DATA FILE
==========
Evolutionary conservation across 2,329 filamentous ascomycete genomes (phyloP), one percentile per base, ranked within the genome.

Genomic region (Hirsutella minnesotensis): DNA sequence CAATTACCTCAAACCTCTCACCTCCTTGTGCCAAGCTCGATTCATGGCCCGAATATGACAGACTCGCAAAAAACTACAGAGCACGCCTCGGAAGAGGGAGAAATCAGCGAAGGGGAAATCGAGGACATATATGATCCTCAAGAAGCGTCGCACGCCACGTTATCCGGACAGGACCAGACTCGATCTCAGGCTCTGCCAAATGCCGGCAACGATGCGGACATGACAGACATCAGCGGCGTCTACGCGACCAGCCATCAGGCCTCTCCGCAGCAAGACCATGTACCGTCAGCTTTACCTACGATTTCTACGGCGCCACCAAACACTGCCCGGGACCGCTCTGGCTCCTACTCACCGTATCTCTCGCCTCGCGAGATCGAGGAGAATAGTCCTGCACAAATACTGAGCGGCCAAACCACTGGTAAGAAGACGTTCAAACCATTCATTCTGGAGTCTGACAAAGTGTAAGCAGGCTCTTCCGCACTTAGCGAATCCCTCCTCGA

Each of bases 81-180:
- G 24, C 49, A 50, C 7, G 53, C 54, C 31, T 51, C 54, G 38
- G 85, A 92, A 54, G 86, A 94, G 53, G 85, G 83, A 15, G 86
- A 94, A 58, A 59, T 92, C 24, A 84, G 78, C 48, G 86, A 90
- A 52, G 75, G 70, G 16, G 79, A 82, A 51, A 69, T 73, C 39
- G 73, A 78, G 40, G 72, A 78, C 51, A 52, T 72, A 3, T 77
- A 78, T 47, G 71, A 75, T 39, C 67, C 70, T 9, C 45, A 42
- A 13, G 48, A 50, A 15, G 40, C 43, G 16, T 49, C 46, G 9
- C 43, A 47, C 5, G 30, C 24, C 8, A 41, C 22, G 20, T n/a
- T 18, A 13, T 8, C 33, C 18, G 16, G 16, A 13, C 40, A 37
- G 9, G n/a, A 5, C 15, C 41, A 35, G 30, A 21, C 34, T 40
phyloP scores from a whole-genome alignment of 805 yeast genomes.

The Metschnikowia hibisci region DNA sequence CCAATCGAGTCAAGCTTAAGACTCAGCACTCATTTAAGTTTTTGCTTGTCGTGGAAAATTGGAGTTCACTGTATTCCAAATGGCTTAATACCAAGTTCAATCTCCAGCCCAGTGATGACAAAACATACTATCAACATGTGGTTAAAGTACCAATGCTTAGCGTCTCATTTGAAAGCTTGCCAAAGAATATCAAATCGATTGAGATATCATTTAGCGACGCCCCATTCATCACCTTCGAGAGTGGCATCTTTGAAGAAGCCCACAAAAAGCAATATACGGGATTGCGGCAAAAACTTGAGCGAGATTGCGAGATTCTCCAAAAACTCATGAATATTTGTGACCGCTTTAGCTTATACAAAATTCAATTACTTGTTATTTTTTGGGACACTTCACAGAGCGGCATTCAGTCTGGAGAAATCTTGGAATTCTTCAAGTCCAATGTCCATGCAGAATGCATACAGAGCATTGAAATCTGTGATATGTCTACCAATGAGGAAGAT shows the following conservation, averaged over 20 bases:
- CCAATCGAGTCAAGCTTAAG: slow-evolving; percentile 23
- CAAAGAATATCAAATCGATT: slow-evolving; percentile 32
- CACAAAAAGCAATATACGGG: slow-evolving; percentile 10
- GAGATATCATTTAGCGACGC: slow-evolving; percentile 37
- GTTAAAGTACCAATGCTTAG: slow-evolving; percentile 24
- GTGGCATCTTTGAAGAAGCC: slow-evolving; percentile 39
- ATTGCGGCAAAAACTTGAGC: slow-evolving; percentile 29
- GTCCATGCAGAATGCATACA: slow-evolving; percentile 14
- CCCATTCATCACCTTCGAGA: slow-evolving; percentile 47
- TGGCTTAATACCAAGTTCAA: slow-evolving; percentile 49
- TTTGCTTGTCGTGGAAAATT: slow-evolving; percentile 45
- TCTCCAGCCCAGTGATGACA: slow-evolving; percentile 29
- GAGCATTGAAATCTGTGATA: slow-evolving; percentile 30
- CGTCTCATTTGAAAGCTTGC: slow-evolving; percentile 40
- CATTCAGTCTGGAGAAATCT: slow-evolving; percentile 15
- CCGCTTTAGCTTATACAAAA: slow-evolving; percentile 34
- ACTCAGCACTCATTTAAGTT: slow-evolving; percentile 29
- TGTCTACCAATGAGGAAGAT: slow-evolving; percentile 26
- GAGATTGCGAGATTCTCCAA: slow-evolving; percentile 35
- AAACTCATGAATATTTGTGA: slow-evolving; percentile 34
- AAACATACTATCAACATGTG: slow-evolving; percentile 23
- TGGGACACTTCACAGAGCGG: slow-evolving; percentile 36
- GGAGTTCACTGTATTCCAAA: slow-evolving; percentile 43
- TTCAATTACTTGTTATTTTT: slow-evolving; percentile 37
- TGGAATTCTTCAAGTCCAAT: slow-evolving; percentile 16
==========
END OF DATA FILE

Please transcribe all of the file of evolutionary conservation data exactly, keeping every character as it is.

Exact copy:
Evolutionary conservation across 2,329 filamentous ascomycete genomes (phyloP), one percentile per base, ranked within the genome.

Genomic region (Hirsutella minnesotensis): DNA sequence CAATTACCTCAAACCTCTCACCTCCTTGTGCCAAGCTCGATTCATGGCCCGAATATGACAGACTCGCAAAAAACTACAGAGCACGCCTCGGAAGAGGGAGAAATCAGCGAAGGGGAAATCGAGGACATATATGATCCTCAAGAAGCGTCGCACGCCACGTTATCCGGACAGGACCAGACTCGATCTCAGGCTCTGCCAAATGCCGGCAACGATGCGGACATGACAGACATCAGCGGCGTCTACGCGACCAGCCATCAGGCCTCTCCGCAGCAAGACCATGTACCGTCAGCTTTACCTACGATTTCTACGGCGCCACCAAACACTGCCCGGGACCGCTCTGGCTCCTACTCACCGTATCTCTCGCCTCGCGAGATCGAGGAGAATAGTCCTGCACAAATACTGAGCGGCCAAACCACTGGTAAGAAGACGTTCAAACCATTCATTCTGGAGTCTGACAAAGTGTAAGCAGGCTCTTCCGCACTTAGCGAATCCCTCCTCGA

Each of bases 81-180:
- G 24, C 49, A 50, C 7, G 53, C 54, C 31, T 51, C 54, G 38
- G 85, A 92, A 54, G 86, A 94, G 53, G 85, G 83, A 15, G 86
- A 94, A 58, A 59, T 92, C 24, A 84, G 78, C 48, G 86, A 90
- A 52, G 75, G 70, G 16, G 79, A 82, A 51, A 69, T 73, C 39
- G 73, A 78, G 40, G 72, A 78, C 51, A 52, T 72, A 3, T 77
- A 78, T 47, G 71, A 75, T 39, C 67, C 70, T 9, C 45, A 42
- A 13, G 48, A 50, A 15, G 40, C 43, G 16, T 49, C 46, G 9
- C 43, A 47, C 5, G 30, C 24, C 8, A 41, C 22, G 20, T n/a
- T 18, A 13, T 8, C 33, C 18, G 16, G 16, A 13, C 40, A 37
- G 9, G n/a, A 5, C 15, C 41, A 35, G 30, A 21, C 34, T 40
phyloP scores from a whole-genome alignment of 805 yeast genomes.

The Metschnikowia hibisci region DNA sequence CCAATCGAGTCAAGCTTAAGACTCAGCACTCATTTAAGTTTTTGCTTGTCGTGGAAAATTGGAGTTCACTGTATTCCAAATGGCTTAATACCAAGTTCAATCTCCAGCCCAGTGATGACAAAACATACTATCAACATGTGGTTAAAGTACCAATGCTTAGCGTCTCATTTGAAAGCTTGCCAAAGAATATCAAATCGATTGAGATATCATTTAGCGACGCCCCATTCATCACCTTCGAGAGTGGCATCTTTGAAGAAGCCCACAAAAAGCAATATACGGGATTGCGGCAAAAACTTGAGCGAGATTGCGAGATTCTCCAAAAACTCATGAATATTTGTGACCGCTTTAGCTTATACAAAATTCAATTACTTGTTATTTTTTGGGACACTTCACAGAGCGGCATTCAGTCTGGAGAAATCTTGGAATTCTTCAAGTCCAATGTCCATGCAGAATGCATACAGAGCATTGAAATCTGTGATATGTCTACCAATGAGGAAGAT shows the following conservation, averaged over 20 bases:
- CCAATCGAGTCAAGCTTAAG: slow-evolving; percentile 23
- CAAAGAATATCAAATCGATT: slow-evolving; percentile 32
- CACAAAAAGCAATATACGGG: slow-evolving; percentile 10
- GAGATATCATTTAGCGACGC: slow-evolving; percentile 37
- GTTAAAGTACCAATGCTTAG: slow-evolving; percentile 24
- GTGGCATCTTTGAAGAAGCC: slow-evolving; percentile 39
- ATTGCGGCAAAAACTTGAGC: slow-evolving; percentile 29
- GTCCATGCAGAATGCATACA: slow-evolving; percentile 14
- CCCATTCATCACCTTCGAGA: slow-evolving; percentile 47
- TGGCTTAATACCAAGTTCAA: slow-evolving; percentile 49
- TTTGCTTGTCGTGGAAAATT: slow-evolving; percentile 45
- TCTCCAGCCCAGTGATGACA: slow-evolving; percentile 29
- GAGCATTGAAATCTGTGATA: slow-evolving; percentile 30
- CGTCTCATTTGAAAGCTTGC: slow-evolving; percentile 40
- CATTCAGTCTGGAGAAATCT: slow-evolving; percentile 15
- CCGCTTTAGCTTATACAAAA: slow-evolving; percentile 34
- ACTCAGCACTCATTTAAGTT: slow-evolving; percentile 29
- TGTCTACCAATGAGGAAGAT: slow-evolving; percentile 26
- GAGATTGCGAGATTCTCCAA: slow-evolving; percentile 35
- AAACTCATGAATATTTGTGA: slow-evolving; percentile 34
- AAACATACTATCAACATGTG: slow-evolving; percentile 23
- TGGGACACTTCACAGAGCGG: slow-evolving; percentile 36
- GGAGTTCACTGTATTCCAAA: slow-evolving; percentile 43
- TTCAATTACTTGTTATTTTT: slow-evolving; percentile 37
- TGGAATTCTTCAAGTCCAAT: slow-evolving; percentile 16